During the Senate Finance Subcommittee on Taxation and IRS Oversight hearing, enrolled agent Phyllis Jo Kubey, representing the National Association of Enrolled Agents, testified about the need for more improvements at the IRS. “In the past decade, we have observed a decline in the level of IRS service,” she said in her opening statement. “Superior customer service — and tax practitioners are customers too — will improve all IRS functions.”’
She noted that the IRS needs direction and resources to recruit high-level executives and staff to administer the tax law. Earlier this year, her organization, the NAEA, released an IRS reform white paper and Kubey described some of the NAEA’s priorities: Grant the IRS a reformed, streamlined, critical pay hiring authority, stipulating the areas of expertise covered by the program, and create and fund a dedicated training division within the IRS that streamlines the education process, and ensures that tax law and administrative policies are taught and supported consistently. “As part of this centralized division, research state-of-the-art tax administration techniques at the state, local, and international levels, and incorporate what works into training and practice,” she added.
NAEA executive vice president Robert Kerr told Accounting Today that Kubey’s testimony would reflect some of the NAEA’s priorities for the IRS. “We need to keep in mind that the agency has a number of different customers that it needs to serve,” he said. “The obvious customers are individuals and businesses. But perhaps the less obvious ones are tax professionals. We have on the order of 700,000 tax professionals that prepare 80 million returns in a year. It’s a huge leverage point that the agency could and should take advantage of. In that space, we are keenly interested in minimum standards for return preparers, which is going to surprise nobody. We’ve been at work in the field on that for the better part of 15 years. And there’s also some movement out there to provide an electronic signature for powers of attorney, Forms 2848 and 8821. Right now our members who are able to represent taxpayers have to send them pieces of deadwood [paper] in order for people to sign them and fax them to the IRS. It is a profoundly cumbersome and illogical procedure. Why do we need ink on deadwood if all we’re going to do with it is put it on a fax machine? And oh, by the way, who has a fax machine nowadays? Half of them should be in the Smithsonian anyway.”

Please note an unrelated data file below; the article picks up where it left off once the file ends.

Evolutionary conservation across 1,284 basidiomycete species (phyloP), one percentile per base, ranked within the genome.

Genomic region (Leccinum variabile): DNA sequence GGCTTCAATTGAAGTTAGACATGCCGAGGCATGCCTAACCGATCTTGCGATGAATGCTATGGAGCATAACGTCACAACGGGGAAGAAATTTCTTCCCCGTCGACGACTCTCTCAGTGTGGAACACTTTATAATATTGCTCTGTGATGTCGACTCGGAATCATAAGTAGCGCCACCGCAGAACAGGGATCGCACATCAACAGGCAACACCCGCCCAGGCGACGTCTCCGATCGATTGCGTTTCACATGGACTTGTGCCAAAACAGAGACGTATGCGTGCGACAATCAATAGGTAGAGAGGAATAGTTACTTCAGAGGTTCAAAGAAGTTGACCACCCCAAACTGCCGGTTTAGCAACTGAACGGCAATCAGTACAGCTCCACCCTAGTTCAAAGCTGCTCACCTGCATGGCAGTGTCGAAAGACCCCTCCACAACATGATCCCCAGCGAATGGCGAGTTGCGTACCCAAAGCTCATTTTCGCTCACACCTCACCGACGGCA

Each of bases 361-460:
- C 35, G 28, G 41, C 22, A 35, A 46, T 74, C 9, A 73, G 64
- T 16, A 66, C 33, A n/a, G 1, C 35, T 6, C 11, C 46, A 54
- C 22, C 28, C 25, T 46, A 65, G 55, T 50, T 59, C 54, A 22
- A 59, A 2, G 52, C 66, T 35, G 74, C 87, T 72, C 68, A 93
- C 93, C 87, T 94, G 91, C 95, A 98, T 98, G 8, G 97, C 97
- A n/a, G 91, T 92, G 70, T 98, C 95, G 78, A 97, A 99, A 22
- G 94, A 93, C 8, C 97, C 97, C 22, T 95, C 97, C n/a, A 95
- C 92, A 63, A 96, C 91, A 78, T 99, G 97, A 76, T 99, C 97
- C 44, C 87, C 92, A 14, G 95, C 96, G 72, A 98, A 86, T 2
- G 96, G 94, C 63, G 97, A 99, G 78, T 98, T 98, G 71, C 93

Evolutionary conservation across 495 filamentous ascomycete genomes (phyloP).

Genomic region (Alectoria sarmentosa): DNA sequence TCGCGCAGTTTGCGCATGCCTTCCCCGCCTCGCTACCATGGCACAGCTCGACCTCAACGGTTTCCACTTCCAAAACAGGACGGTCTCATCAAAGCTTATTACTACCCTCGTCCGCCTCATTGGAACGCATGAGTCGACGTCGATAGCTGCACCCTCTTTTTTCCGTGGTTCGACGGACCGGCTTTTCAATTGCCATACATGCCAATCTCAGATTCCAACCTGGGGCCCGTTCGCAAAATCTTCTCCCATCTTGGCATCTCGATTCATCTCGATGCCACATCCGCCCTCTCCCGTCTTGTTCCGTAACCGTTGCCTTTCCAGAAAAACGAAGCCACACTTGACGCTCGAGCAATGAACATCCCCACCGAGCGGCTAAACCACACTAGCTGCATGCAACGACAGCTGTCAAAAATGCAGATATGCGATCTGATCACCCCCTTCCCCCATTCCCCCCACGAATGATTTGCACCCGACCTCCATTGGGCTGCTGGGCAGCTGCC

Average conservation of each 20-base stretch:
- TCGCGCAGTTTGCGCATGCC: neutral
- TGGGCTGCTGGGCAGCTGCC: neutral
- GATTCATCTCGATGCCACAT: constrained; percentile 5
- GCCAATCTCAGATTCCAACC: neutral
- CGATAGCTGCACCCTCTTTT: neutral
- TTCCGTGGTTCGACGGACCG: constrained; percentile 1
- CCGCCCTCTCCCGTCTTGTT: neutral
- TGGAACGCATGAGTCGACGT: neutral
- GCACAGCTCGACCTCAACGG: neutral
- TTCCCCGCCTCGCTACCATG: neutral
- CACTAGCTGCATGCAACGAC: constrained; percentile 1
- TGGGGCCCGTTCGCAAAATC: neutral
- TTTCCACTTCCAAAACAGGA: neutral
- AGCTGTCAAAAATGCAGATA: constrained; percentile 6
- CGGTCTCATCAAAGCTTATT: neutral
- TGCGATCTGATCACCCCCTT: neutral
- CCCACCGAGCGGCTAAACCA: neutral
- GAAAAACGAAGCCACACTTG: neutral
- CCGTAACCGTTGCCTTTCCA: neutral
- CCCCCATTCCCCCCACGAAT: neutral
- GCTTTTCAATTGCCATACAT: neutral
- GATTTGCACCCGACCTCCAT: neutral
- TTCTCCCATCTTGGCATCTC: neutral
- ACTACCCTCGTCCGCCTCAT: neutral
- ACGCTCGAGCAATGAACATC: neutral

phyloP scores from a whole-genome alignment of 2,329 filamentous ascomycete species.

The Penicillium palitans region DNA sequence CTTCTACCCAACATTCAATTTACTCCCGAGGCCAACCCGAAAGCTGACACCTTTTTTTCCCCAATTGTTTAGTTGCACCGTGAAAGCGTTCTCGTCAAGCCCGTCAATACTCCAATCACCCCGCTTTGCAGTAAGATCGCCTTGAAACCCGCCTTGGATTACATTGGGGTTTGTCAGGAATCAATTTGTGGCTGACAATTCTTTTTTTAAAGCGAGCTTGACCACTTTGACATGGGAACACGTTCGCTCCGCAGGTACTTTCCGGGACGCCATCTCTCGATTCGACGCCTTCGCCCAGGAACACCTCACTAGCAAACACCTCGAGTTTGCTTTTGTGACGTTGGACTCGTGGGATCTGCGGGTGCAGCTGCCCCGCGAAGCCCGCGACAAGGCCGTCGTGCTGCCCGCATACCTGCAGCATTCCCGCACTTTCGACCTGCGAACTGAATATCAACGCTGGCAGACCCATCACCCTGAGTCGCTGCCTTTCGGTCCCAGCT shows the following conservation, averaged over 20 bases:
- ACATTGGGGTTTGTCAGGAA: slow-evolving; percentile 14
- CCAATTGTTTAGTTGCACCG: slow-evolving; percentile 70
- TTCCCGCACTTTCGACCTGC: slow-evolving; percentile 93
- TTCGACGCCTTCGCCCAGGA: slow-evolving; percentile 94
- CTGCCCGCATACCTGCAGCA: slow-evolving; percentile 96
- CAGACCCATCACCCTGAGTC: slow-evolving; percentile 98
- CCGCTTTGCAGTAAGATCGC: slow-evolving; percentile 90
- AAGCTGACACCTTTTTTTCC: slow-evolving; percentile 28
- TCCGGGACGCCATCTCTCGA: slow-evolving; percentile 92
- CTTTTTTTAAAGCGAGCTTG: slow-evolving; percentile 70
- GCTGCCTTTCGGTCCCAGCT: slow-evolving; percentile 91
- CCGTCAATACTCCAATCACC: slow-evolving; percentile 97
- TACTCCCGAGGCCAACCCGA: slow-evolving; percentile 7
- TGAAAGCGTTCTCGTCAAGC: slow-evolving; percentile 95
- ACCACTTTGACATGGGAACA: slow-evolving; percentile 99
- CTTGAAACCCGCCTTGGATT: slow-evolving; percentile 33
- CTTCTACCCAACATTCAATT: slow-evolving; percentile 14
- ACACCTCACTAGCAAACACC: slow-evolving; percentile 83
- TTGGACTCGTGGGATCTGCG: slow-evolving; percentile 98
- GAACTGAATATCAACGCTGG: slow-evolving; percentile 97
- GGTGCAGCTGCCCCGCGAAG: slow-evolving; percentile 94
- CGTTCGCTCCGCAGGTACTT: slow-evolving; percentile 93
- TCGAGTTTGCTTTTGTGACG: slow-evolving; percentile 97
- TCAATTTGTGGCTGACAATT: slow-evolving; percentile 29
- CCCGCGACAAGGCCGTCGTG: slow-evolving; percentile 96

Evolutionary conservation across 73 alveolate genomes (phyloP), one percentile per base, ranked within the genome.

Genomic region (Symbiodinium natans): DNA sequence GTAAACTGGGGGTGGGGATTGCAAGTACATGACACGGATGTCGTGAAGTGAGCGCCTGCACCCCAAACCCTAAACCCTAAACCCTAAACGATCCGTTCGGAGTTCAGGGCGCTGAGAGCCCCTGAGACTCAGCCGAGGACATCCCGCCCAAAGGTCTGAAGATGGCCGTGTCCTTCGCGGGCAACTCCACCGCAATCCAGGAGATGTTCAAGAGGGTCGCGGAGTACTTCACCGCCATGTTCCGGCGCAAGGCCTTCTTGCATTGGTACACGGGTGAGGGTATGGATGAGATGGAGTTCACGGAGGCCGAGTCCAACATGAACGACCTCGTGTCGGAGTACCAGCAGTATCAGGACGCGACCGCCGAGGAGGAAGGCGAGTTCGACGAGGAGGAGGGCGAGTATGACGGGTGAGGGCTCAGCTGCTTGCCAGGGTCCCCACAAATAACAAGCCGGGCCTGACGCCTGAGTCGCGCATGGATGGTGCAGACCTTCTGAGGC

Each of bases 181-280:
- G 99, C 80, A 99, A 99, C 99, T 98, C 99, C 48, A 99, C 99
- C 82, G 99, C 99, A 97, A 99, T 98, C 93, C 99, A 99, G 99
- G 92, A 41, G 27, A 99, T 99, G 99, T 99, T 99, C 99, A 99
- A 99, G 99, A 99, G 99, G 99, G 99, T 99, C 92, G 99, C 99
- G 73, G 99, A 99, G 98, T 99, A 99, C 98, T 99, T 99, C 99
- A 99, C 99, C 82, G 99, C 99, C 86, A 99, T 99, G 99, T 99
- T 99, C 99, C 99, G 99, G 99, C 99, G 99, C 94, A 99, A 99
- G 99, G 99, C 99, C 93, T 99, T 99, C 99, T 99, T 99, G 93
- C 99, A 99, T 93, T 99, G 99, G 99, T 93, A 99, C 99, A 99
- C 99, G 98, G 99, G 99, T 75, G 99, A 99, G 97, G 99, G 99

National Taxpayer Advocate Nina Olson discussed during the hearing how the IRS was falling short on servicing taxpayers. “During the 2018 filing season, only 37 percent of taxpayer calls (about 13.0 million) were routed to employees, while 63 percent (about 22.6 million calls) were directed to automation or reflected taxpayer hang-ups,” she said in her written testimony. “Thus, the benchmark level of service reflects only the minority of calls directed to IRS employees — not the majority of calls directed to automation. As a result, while the IRS is reporting a benchmark level of service of 80 percent, IRS employees answered only 10.4 million calls on the Accounts Management lines out of 35.7 million calls received. That’s 29 percent. If we assume callers generally want to speak to an employee for live assistance, 29 percent is a more accurate reflection of the taxpayer experience than 80 percent. For IRS leaders trying to assess which programs need priority attention, this difference in results is huge.”
The Protecting Taxpayers Act also includes other provisions for improving small business and retirement plan tax administration. It would create a safe harbor for employer-only tip audits if employers comply with certain employee education and IRS employee audit programs. The bill would also clarify the reporting requirements for tip income in certain industries where tips are common practice. In addition, it would streamline the process for corporations to make an S corporation election. It would also direct the IRS to release federal tax levies on businesses that cause the business economic hardship. In addition, it would realign the quarterly reporting of estimated tax payments for small businesses. The bill would also allow retirement plan administrators, except as otherwise provided in regulation, to self-correct all inadvertent plan violations without additional submissions to the IRS.